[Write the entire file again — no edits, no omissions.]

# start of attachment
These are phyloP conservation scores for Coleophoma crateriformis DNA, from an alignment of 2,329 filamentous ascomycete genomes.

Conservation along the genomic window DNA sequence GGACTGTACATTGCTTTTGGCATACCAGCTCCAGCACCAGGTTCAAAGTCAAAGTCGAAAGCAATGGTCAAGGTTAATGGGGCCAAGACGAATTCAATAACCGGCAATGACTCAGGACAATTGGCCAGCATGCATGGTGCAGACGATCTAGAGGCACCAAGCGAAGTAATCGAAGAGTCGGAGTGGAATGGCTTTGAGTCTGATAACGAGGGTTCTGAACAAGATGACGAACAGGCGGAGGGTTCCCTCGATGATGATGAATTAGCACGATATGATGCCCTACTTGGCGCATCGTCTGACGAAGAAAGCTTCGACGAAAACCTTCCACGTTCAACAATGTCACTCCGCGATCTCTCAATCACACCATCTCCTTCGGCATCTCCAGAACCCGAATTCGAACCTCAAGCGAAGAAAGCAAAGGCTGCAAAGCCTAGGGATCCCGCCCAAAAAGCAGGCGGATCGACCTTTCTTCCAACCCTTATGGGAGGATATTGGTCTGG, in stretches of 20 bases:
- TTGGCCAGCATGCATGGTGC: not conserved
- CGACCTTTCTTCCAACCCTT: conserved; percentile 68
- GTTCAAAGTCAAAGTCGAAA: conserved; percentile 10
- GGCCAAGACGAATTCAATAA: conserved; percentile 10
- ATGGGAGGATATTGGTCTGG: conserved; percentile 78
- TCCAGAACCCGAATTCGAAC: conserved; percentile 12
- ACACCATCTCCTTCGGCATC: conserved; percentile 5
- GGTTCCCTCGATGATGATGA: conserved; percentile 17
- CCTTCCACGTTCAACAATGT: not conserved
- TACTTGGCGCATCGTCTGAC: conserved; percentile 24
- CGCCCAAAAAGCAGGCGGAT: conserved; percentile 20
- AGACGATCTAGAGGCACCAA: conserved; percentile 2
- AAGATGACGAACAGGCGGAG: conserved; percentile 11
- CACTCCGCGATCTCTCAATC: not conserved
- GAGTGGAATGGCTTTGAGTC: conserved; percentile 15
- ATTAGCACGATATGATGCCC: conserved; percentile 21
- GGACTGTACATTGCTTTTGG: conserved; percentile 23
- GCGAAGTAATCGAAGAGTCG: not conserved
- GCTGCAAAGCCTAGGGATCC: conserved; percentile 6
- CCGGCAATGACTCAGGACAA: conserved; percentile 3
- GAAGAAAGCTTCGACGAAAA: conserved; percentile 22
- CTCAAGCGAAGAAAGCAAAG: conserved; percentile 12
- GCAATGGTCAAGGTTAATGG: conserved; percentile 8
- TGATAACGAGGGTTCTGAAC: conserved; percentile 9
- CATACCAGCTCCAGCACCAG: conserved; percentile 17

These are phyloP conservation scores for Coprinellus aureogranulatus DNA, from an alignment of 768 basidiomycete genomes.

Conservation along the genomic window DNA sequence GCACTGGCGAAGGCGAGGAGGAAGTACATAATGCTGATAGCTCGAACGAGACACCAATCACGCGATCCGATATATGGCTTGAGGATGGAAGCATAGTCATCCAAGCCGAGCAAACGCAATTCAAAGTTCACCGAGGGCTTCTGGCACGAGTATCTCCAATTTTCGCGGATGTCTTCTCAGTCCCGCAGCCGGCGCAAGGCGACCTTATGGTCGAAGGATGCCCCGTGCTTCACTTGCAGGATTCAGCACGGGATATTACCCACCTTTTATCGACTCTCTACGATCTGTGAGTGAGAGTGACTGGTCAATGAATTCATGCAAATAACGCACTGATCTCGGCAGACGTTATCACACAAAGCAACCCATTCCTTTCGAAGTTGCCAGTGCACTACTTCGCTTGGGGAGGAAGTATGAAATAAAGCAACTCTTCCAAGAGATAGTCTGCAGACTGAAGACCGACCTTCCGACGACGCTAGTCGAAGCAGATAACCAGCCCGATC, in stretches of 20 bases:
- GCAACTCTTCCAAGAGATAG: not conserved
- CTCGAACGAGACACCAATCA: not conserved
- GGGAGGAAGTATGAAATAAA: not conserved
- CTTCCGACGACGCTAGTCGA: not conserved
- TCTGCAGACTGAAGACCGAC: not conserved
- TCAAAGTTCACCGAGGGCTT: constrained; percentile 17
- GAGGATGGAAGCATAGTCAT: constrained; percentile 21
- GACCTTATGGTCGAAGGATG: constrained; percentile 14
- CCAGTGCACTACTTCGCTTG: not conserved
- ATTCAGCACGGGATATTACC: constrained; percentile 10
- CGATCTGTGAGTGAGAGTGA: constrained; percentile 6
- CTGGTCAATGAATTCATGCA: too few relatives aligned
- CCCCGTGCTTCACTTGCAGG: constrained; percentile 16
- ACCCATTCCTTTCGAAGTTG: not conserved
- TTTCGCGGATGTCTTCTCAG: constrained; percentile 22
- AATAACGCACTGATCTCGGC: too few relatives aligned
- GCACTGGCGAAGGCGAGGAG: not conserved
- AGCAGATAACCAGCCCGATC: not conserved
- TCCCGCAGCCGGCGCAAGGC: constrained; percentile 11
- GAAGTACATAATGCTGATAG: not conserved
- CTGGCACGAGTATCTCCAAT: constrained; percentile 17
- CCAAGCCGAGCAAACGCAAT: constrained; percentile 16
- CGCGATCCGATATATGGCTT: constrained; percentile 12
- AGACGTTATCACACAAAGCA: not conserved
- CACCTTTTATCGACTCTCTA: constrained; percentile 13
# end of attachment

These are phyloP conservation scores for Coleophoma crateriformis DNA, from an alignment of 2,329 filamentous ascomycete genomes.

Conservation along the genomic window DNA sequence GGACTGTACATTGCTTTTGGCATACCAGCTCCAGCACCAGGTTCAAAGTCAAAGTCGAAAGCAATGGTCAAGGTTAATGGGGCCAAGACGAATTCAATAACCGGCAATGACTCAGGACAATTGGCCAGCATGCATGGTGCAGACGATCTAGAGGCACCAAGCGAAGTAATCGAAGAGTCGGAGTGGAATGGCTTTGAGTCTGATAACGAGGGTTCTGAACAAGATGACGAACAGGCGGAGGGTTCCCTCGATGATGATGAATTAGCACGATATGATGCCCTACTTGGCGCATCGTCTGACGAAGAAAGCTTCGACGAAAACCTTCCACGTTCAACAATGTCACTCCGCGATCTCTCAATCACACCATCTCCTTCGGCATCTCCAGAACCCGAATTCGAACCTCAAGCGAAGAAAGCAAAGGCTGCAAAGCCTAGGGATCCCGCCCAAAAAGCAGGCGGATCGACCTTTCTTCCAACCCTTATGGGAGGATATTGGTCTGG, in stretches of 20 bases:
- TTGGCCAGCATGCATGGTGC: not conserved
- CGACCTTTCTTCCAACCCTT: conserved; percentile 68
- GTTCAAAGTCAAAGTCGAAA: conserved; percentile 10
- GGCCAAGACGAATTCAATAA: conserved; percentile 10
- ATGGGAGGATATTGGTCTGG: conserved; percentile 78
- TCCAGAACCCGAATTCGAAC: conserved; percentile 12
- ACACCATCTCCTTCGGCATC: conserved; percentile 5
- GGTTCCCTCGATGATGATGA: conserved; percentile 17
- CCTTCCACGTTCAACAATGT: not conserved
- TACTTGGCGCATCGTCTGAC: conserved; percentile 24
- CGCCCAAAAAGCAGGCGGAT: conserved; percentile 20
- AGACGATCTAGAGGCACCAA: conserved; percentile 2
- AAGATGACGAACAGGCGGAG: conserved; percentile 11
- CACTCCGCGATCTCTCAATC: not conserved
- GAGTGGAATGGCTTTGAGTC: conserved; percentile 15
- ATTAGCACGATATGATGCCC: conserved; percentile 21
- GGACTGTACATTGCTTTTGG: conserved; percentile 23
- GCGAAGTAATCGAAGAGTCG: not conserved
- GCTGCAAAGCCTAGGGATCC: conserved; percentile 6
- CCGGCAATGACTCAGGACAA: conserved; percentile 3
- GAAGAAAGCTTCGACGAAAA: conserved; percentile 22
- CTCAAGCGAAGAAAGCAAAG: conserved; percentile 12
- GCAATGGTCAAGGTTAATGG: conserved; percentile 8
- TGATAACGAGGGTTCTGAAC: conserved; percentile 9
- CATACCAGCTCCAGCACCAG: conserved; percentile 17

These are phyloP conservation scores for Coprinellus aureogranulatus DNA, from an alignment of 768 basidiomycete genomes.

Conservation along the genomic window DNA sequence GCACTGGCGAAGGCGAGGAGGAAGTACATAATGCTGATAGCTCGAACGAGACACCAATCACGCGATCCGATATATGGCTTGAGGATGGAAGCATAGTCATCCAAGCCGAGCAAACGCAATTCAAAGTTCACCGAGGGCTTCTGGCACGAGTATCTCCAATTTTCGCGGATGTCTTCTCAGTCCCGCAGCCGGCGCAAGGCGACCTTATGGTCGAAGGATGCCCCGTGCTTCACTTGCAGGATTCAGCACGGGATATTACCCACCTTTTATCGACTCTCTACGATCTGTGAGTGAGAGTGACTGGTCAATGAATTCATGCAAATAACGCACTGATCTCGGCAGACGTTATCACACAAAGCAACCCATTCCTTTCGAAGTTGCCAGTGCACTACTTCGCTTGGGGAGGAAGTATGAAATAAAGCAACTCTTCCAAGAGATAGTCTGCAGACTGAAGACCGACCTTCCGACGACGCTAGTCGAAGCAGATAACCAGCCCGATC, in stretches of 20 bases:
- GCAACTCTTCCAAGAGATAG: not conserved
- CTCGAACGAGACACCAATCA: not conserved
- GGGAGGAAGTATGAAATAAA: not conserved
- CTTCCGACGACGCTAGTCGA: not conserved
- TCTGCAGACTGAAGACCGAC: not conserved
- TCAAAGTTCACCGAGGGCTT: constrained; percentile 17
- GAGGATGGAAGCATAGTCAT: constrained; percentile 21
- GACCTTATGGTCGAAGGATG: constrained; percentile 14
- CCAGTGCACTACTTCGCTTG: not conserved
- ATTCAGCACGGGATATTACC: constrained; percentile 10
- CGATCTGTGAGTGAGAGTGA: constrained; percentile 6
- CTGGTCAATGAATTCATGCA: too few relatives aligned
- CCCCGTGCTTCACTTGCAGG: constrained; percentile 16
- ACCCATTCCTTTCGAAGTTG: not conserved
- TTTCGCGGATGTCTTCTCAG: constrained; percentile 22
- AATAACGCACTGATCTCGGC: too few relatives aligned
- GCACTGGCGAAGGCGAGGAG: not conserved
- AGCAGATAACCAGCCCGATC: not conserved
- TCCCGCAGCCGGCGCAAGGC: constrained; percentile 11
- GAAGTACATAATGCTGATAG: not conserved
- CTGGCACGAGTATCTCCAAT: constrained; percentile 17
- CCAAGCCGAGCAAACGCAAT: constrained; percentile 16
- CGCGATCCGATATATGGCTT: constrained; percentile 12
- AGACGTTATCACACAAAGCA: not conserved
- CACCTTTTATCGACTCTCTA: constrained; percentile 13